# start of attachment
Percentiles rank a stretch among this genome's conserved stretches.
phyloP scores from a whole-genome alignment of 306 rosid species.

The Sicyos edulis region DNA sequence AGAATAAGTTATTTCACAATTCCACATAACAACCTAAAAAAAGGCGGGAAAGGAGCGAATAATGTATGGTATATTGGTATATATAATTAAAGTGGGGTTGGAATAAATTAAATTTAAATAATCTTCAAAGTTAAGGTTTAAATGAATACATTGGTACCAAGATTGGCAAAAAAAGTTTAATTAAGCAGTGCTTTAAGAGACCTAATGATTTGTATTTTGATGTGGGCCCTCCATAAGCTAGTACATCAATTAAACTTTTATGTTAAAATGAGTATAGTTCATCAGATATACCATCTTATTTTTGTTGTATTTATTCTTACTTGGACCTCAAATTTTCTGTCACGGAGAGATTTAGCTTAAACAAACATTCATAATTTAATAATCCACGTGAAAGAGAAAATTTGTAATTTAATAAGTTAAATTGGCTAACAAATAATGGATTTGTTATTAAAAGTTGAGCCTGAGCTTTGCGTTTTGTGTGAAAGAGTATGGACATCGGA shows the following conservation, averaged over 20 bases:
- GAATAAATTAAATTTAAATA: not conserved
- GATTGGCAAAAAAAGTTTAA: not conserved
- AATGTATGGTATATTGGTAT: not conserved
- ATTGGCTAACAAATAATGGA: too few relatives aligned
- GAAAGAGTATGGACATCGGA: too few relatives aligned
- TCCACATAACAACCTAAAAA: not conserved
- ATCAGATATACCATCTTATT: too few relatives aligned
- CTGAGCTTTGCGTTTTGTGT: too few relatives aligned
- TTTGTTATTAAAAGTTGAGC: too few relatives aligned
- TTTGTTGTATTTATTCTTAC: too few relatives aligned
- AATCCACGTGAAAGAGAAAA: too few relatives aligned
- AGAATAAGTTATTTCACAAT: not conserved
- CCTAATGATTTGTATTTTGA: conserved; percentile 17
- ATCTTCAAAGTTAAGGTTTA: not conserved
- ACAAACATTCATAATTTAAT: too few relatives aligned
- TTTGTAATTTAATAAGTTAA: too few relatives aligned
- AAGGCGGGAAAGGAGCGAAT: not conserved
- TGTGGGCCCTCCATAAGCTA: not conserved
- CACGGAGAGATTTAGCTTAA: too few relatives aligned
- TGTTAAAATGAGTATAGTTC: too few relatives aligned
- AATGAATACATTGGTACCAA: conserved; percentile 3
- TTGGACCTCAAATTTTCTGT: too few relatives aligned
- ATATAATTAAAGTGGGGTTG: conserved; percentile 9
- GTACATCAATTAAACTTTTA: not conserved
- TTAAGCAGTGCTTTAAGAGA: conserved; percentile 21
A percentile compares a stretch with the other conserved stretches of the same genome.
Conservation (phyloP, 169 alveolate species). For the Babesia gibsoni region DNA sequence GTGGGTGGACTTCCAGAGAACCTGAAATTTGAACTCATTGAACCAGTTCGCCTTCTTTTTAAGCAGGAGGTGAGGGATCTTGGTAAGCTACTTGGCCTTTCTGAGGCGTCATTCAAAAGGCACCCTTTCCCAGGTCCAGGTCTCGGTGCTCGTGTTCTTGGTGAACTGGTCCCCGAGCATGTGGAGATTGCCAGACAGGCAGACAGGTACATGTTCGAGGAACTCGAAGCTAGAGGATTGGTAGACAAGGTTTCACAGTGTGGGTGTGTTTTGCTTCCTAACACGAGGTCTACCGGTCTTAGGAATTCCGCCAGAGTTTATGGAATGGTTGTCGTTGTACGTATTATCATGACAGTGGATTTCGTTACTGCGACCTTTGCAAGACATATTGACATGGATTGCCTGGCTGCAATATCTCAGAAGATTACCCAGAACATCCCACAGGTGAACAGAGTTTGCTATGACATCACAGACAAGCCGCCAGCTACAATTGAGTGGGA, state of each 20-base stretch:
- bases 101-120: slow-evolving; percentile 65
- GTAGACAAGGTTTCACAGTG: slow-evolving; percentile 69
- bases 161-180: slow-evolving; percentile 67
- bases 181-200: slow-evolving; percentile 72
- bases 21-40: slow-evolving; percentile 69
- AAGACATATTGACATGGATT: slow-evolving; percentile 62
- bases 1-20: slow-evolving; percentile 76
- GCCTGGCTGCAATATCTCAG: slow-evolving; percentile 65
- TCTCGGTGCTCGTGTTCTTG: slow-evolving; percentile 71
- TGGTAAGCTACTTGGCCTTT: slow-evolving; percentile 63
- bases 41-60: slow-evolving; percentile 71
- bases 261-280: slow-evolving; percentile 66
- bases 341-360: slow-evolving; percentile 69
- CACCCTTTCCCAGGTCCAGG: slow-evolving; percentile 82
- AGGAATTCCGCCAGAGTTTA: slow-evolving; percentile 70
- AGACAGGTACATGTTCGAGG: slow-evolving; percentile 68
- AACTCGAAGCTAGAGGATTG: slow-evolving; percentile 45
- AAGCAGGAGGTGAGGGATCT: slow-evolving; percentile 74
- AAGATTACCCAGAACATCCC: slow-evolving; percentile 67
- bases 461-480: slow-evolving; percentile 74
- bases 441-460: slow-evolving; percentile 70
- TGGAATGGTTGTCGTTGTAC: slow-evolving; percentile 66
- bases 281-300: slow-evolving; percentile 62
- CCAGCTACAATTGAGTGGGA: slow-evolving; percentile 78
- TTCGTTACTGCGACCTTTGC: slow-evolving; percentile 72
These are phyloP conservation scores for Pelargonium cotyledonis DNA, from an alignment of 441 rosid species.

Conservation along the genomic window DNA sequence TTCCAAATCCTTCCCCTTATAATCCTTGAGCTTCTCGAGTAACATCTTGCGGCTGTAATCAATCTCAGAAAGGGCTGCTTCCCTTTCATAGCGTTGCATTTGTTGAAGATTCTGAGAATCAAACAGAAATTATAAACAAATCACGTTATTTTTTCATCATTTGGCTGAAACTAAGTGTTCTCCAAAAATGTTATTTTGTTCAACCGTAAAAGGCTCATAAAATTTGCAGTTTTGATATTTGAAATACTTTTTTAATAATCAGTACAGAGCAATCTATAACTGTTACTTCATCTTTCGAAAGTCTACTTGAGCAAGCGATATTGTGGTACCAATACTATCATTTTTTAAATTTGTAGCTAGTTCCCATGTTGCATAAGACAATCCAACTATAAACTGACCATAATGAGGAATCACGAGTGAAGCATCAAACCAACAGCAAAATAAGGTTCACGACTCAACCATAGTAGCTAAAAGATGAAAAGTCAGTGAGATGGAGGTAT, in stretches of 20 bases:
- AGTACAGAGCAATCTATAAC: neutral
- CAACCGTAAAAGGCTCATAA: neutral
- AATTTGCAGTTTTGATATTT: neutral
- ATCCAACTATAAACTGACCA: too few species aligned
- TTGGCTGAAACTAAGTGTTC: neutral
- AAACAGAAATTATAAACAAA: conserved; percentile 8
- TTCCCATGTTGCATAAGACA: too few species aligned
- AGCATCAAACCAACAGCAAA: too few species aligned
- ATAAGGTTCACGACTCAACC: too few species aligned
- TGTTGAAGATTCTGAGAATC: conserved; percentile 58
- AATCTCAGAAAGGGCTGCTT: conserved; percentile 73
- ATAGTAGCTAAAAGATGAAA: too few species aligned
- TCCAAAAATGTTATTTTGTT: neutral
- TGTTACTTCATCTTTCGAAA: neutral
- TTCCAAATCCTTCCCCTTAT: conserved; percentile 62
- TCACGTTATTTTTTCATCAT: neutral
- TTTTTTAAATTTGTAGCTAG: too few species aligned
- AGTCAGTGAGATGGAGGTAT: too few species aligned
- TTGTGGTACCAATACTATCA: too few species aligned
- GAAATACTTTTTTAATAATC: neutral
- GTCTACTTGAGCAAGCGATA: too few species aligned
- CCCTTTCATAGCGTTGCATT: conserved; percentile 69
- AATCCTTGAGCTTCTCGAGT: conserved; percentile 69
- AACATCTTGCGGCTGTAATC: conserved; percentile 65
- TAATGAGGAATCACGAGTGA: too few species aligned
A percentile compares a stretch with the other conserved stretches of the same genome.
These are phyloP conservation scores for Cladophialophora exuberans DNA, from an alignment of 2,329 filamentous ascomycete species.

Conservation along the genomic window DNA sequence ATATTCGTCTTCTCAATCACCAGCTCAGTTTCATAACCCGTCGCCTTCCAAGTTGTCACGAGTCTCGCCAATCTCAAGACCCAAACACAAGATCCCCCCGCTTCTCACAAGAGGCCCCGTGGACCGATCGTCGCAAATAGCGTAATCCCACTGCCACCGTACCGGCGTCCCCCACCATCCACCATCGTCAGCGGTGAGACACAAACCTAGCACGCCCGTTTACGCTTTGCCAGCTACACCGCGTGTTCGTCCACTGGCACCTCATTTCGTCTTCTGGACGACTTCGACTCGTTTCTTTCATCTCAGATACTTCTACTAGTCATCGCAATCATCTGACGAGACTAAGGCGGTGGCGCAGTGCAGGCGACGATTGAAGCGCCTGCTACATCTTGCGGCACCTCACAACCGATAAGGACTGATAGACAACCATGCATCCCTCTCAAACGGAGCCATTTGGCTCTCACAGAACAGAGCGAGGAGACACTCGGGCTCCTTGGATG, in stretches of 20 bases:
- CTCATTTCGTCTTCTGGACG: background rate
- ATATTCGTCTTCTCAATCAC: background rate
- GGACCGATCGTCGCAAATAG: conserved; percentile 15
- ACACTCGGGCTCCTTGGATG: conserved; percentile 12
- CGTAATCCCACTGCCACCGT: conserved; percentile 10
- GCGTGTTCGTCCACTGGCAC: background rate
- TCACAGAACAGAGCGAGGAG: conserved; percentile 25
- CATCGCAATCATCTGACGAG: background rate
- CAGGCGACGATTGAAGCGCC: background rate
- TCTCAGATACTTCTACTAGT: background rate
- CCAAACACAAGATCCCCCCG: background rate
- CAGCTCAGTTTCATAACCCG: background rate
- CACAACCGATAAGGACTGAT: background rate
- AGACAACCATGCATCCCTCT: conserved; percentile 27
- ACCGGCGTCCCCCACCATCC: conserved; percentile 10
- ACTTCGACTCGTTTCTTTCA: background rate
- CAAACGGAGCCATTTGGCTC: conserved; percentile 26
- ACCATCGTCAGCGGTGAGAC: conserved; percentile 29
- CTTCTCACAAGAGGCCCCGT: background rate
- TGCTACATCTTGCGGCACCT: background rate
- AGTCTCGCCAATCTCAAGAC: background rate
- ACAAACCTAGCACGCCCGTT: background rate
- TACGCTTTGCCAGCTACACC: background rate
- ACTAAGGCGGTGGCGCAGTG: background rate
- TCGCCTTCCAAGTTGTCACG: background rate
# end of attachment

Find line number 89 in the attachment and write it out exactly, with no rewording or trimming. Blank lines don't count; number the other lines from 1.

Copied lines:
- ACACTCGGGCTCCTTGGATG: conserved; percentile 12